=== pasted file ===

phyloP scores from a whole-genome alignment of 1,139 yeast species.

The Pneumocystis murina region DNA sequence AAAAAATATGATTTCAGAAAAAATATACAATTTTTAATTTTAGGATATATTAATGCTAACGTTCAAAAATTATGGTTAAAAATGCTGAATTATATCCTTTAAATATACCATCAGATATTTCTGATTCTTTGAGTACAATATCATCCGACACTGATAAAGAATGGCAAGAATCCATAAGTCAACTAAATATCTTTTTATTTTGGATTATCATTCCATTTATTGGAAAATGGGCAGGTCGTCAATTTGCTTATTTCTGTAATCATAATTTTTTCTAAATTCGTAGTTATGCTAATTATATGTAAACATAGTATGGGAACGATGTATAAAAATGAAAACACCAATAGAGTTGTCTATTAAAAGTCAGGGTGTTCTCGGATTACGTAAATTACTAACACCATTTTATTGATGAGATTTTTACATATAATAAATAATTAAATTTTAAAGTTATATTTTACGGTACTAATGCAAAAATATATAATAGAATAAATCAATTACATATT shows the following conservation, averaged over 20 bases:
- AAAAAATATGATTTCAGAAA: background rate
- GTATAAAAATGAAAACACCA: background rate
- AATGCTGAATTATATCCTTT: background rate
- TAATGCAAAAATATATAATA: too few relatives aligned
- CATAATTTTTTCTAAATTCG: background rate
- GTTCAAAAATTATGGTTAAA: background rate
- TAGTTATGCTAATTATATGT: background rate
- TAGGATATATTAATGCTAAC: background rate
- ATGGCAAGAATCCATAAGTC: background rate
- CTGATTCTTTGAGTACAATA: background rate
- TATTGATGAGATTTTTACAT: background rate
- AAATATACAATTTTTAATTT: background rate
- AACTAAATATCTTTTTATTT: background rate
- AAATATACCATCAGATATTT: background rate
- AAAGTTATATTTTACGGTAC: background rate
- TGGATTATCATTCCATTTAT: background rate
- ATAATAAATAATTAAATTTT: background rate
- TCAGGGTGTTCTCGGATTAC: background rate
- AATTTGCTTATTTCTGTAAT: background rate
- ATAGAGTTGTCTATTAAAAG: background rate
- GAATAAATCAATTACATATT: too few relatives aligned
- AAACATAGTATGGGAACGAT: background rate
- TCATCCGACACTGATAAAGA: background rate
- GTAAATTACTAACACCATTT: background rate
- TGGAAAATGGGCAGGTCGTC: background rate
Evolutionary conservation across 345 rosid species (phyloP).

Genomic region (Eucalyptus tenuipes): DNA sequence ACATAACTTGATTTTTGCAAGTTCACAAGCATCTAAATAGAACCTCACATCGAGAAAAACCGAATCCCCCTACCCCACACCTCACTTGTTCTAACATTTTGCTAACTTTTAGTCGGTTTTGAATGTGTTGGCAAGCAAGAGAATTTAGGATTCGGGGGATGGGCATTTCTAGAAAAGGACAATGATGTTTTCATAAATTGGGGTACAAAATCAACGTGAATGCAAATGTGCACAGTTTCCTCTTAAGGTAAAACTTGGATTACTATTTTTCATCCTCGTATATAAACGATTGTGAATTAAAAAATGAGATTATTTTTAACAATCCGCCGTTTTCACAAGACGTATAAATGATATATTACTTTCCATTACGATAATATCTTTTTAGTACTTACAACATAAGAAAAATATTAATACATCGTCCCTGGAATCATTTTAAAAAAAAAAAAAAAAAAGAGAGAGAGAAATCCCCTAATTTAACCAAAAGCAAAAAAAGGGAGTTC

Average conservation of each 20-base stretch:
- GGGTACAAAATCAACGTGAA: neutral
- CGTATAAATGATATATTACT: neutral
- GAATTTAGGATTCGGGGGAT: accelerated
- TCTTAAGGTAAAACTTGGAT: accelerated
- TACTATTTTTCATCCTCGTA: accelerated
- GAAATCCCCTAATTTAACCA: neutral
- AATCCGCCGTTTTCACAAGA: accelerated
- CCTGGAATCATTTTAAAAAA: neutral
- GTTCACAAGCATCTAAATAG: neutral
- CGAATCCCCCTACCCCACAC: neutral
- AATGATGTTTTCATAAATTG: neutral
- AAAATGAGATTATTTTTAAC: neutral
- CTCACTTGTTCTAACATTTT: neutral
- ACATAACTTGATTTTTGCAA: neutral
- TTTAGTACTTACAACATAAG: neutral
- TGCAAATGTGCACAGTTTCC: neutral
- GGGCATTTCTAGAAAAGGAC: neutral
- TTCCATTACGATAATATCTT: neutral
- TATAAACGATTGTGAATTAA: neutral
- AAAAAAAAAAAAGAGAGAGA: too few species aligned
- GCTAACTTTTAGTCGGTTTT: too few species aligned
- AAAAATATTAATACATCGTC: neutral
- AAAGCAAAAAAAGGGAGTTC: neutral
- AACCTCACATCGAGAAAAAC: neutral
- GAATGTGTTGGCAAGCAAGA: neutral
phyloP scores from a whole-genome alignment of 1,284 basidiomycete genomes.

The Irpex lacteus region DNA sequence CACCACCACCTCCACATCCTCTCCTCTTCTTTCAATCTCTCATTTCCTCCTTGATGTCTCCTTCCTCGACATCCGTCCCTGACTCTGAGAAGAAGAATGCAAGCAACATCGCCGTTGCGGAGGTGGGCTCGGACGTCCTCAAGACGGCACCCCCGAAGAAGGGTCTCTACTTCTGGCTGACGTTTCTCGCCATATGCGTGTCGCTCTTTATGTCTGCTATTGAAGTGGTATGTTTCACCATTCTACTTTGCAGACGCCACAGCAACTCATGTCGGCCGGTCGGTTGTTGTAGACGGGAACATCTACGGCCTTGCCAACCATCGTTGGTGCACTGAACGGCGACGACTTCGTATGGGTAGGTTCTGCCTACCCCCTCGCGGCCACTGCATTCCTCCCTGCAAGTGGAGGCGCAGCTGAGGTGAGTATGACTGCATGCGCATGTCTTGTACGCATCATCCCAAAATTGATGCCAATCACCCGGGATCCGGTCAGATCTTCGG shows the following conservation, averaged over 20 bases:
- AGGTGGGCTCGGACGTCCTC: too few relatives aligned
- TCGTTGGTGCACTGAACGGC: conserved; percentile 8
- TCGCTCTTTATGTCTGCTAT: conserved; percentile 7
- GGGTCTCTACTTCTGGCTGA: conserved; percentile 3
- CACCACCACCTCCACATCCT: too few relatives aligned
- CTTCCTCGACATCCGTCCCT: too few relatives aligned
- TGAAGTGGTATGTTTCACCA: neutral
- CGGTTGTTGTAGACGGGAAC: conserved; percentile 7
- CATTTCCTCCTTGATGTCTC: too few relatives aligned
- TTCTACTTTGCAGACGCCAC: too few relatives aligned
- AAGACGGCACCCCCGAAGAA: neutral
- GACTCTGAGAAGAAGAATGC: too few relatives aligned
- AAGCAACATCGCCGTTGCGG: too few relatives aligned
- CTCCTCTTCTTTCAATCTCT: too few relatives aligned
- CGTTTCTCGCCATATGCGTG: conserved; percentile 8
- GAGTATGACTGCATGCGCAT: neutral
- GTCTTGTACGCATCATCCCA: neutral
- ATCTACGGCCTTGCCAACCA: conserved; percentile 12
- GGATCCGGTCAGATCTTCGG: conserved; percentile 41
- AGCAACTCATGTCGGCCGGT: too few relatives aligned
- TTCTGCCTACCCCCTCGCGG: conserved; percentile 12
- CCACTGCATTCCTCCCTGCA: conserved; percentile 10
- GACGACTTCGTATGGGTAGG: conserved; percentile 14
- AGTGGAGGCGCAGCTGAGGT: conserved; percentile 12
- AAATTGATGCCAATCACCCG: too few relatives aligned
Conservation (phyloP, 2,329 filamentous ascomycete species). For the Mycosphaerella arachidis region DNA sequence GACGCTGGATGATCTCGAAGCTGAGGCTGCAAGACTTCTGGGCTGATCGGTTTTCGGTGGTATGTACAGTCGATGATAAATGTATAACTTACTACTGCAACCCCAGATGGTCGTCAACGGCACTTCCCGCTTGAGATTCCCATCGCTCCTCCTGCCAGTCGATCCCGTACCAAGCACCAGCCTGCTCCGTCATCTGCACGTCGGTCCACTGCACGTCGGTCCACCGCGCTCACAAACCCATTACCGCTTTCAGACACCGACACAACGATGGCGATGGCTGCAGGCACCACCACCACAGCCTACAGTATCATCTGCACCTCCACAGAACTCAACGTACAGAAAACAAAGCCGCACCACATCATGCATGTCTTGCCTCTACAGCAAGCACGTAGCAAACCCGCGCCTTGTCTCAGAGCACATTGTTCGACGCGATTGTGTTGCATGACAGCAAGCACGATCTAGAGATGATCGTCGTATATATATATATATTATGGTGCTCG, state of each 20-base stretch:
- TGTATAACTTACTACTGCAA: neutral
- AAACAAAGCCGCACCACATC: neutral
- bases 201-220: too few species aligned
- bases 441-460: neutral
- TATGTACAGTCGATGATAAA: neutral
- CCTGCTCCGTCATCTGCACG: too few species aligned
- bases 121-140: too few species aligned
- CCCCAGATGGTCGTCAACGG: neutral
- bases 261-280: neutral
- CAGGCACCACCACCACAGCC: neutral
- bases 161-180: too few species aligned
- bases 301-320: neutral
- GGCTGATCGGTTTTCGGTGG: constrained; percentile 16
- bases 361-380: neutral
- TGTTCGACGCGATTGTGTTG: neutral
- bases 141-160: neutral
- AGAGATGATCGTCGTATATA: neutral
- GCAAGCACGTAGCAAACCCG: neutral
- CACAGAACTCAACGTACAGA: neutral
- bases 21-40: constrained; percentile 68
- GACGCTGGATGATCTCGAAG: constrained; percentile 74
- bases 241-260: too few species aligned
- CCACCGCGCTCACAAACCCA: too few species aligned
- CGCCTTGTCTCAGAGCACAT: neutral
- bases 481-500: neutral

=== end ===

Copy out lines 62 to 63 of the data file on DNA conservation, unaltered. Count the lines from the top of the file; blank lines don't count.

- CACCACCACCTCCACATCCT: too few relatives aligned
- CTTCCTCGACATCCGTCCCT: too few relatives aligned